655.4

5

-5.03

205.92

-7.55

-0.16

-7.70

694.37

6

-4.3

699.1

-6.2

0.0

-6.3

570.1

7

-4.6

382.7

-5.8

0.0

-5.8

538.7

8

-5.8

51.2

-7.3

0.1

-7.4

715.9

9

-5.4

109.5

-7.0

0.0

-7.0

640.9

10

-5.3

114.5

-6.7

0.0

-6.7

617.1

11

-4.8

263.5

-7.1

0.0

-7.1

642.4

12

-4.8

269.8

-7.1

+0.0

-7.1

619.2

13

-4.8

277.1

-6.7

0.0

-6.8

576.2

14

-4.0

1.0

-5.8

0.0

-5.8

582.7

15

-4.7

312.9

-5.9

0.0

-5.9

529.1

16

-4.5

484.7

-6.6

0.0

-6.6

644.3

17

-5.7

61.7

-6.8

-0.1

-6.9

566.0

18

-3.7

1.9

-5.3

0.0

-5.3

496.4

19

-4.2

823.8

-5.9

0.0

-5.9

572.3

20

-5.2

132.2

-6.6

0.0

-6.66

626.9

Com = Compound

Dut = Dutasteride

Finast = Finasteride

I = Free Energy of Binding (kcal/mol)

II = Inhibition Constant, Ki (mM)

III = Vander Waals forces + H-bond + desolv Energy (kcal/mol)

IV = Electrostatic Energy (kcal/mol)

V = Total Intermolecular Energy (kcal/mol)

VI = Interaction Surface

Pharmacokinetic analysis

Pharmacokinetic characteristics is an area which have been focused on quantitative pharmacological studies for anticancer drugs.[48] It is important to mention that several theoretical methods have been used to predict some pharmacokinetic parameters, such as PKQuest[49] PharmPK,[50] and SwissADME.[51] Analyzing these data, in this investigation, some pharmacokinetic parameters for cannabinoid derivatives 1, 3, 6, 13, 14, 16, 18 and 20 were evaluated using the SwissADME program. Theoretical results (Table 5) show differences in gastrointestinal absorption and metabolism involving some cytochrome P450 systems; this phenomenon could depend on the chemical structure of the cannabinoid derivatives and their degree of lipophilicity.

Table 5. Pharmacokinetic parameters for cannabinoid derivatives

Com

i

ii

iii

iv

v

vi

vii

viii

 

Flu

High

Yes

No

Yes

Yes

No

No

No

 

Test

High

Yes

Yes

No

No

No

No

No

 

DHT

High

Yes

No

No

No

No

No

No

 

Dut

Low

Yes

No

No

No

No

No

Yes

 

Finast

High

Yes

Yes

No

No

No

No

No

 

1

High

No

No

Yes

Yes

No

Yes

No

 

3

High

No

No

Yes

No

Yes

No

No

 

6

High

Yes

No

Yes

No

Yes

No

Yes

 

13

High

Yes

No

No

Yes

Yes

No

Yes

 

14

High

Yes

No

No

Yes

Yes

No

Yes

 

16

High

Yes

No

No

Yes

Yes

Yes

Yes

 

18

High

No

Yes

Yes

Yes

Yes

Yes

No

 

20

High

No

No

No

No

No

No

No

 

Com = Compound

Flu = Flutamide

Test = Testosterone

DHT = Dihydrotestosterone

Dut = Dutasteride

Finast = Finasteride

i = GI absorption

ii = BBB permeant

iii = P-GP substrate

iv = CYP1A2 inhibitor

v = CYP2C19 inhibitor

vi = CYP2C9 inhibitor

vii = CYP2D6 inhibitor

viii = CYP3A4 inhibitor

ix = Consensus Log PO/W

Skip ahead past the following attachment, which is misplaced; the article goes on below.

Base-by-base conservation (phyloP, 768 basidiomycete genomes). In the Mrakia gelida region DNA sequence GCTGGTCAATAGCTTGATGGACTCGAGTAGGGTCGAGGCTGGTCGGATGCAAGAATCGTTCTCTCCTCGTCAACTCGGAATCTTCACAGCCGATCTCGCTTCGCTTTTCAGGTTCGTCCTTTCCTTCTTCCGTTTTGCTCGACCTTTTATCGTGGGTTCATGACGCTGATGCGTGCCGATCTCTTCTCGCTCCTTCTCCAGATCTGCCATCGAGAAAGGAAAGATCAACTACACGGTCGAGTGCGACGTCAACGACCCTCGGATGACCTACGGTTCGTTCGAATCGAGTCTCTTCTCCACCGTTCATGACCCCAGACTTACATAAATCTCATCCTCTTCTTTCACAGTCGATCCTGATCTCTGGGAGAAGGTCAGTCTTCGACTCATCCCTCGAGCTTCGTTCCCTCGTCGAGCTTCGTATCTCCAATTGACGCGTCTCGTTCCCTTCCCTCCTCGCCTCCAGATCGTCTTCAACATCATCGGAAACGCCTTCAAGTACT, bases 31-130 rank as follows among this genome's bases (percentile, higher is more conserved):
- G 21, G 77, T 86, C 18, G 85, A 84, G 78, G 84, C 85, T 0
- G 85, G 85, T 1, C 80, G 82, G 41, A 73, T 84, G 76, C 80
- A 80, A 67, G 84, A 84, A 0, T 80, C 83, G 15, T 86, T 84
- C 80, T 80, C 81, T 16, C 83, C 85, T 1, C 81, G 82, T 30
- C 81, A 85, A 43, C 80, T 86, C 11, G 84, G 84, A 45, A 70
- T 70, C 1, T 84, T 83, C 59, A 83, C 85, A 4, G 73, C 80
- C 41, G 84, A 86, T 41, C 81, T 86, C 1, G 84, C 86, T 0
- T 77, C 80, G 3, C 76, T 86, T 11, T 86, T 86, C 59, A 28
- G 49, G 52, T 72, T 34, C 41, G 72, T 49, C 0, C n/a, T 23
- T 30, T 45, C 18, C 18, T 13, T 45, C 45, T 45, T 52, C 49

Toxicity analysis

Some methods have been used to predict the degree of toxicity of various compounds such as ADME/Tox,[52] eToxPred,[53] GUSSAR.[54] Analyzing these data, the aim of this study was to evaluate the possible toxic effect produced by cannabinoid derivatives 1, 3, 6, 13, 14, 16, 18 and 20 using the GUSSAR software. The results (Table 6) suggest that lower doses of cannabinoid derivatives are needed (via oral) to produce toxicity compared to testosterone and dihydrotestosterone. Besides, other data indicate that compounds 13, 14, 16 and 20 require low doses to induce toxicity compared with dutasteride and finasteride.

Table 6. Pharmacokinetic parameters for cannabinoid derivatives

Com

IP LD50 (mg/kg)

IV LD50 (mg/kg)

Oral LD50 (mg/kg)

SC LD50 (mg/kg)

Test

1163.00

24.99

2244.00

2324.00

DHT

1221.00

34.50

2642.00

2069.00

Flut

479.70

156.70

387,10

430.70

Dut

254.10

37.36

946.70

1360.00

Finast

947.80

30.75

1816.00

2268.00

1

582.50

91.93

2813.00

1108.00

3

400.90

142.60

1530.00

561.50

6

469.00

206.30

2346.00

664.10

13

343.300

38.530

799.20

17450

14

365.10

40.55

710,500,

99,420

16

296.30

63.87

786.40

174.60

18

698.70

53.30

1985.00

607.90

20

395.90

39.85

745.50

50.41

Com = Compound

Flu = Flutamide

Test = Testosterone

DHT = Dihydrotestosterone

Dut = Dutasteride

Finast = Finasteride

IP = Intraperitoneal.

IV = Intravenous.

Oral = Oral.

 SC = Subcutaneous.

Conclusion

In this investigation, the theoretical interaction of twenty cannabinoid derivatives with the androgen receptor or 5α-reductase enzyme was determined. Theoretical interaction showed higher affinity of cannabinoid derivatives 6, 13, 16 and 20 for the androgen receptor surface compared to testosterone, dihydrotestosterone and flutamide. Besides, other results suggest that cannabinoid derivatives 1, 3, 14 and 18 could have higher affinity by 5a-reductase enzyme compared with dutasteride and finasteride. All these data suggest that cannabinoid derivatives 6, 13, 16 and 20 could act as androgen receptor inhibitors. In addition, the cannabinoid analogs 1, 3, 14 and 18 could exert their biological activity as 5a-reductase enzyme inhibitors. This phenomenon could be translated as good candidates for the treatment of breast cancer.

Acknowledgments

None.

Conflict of interest

None.

Financial support

None.

Ethics statement

None.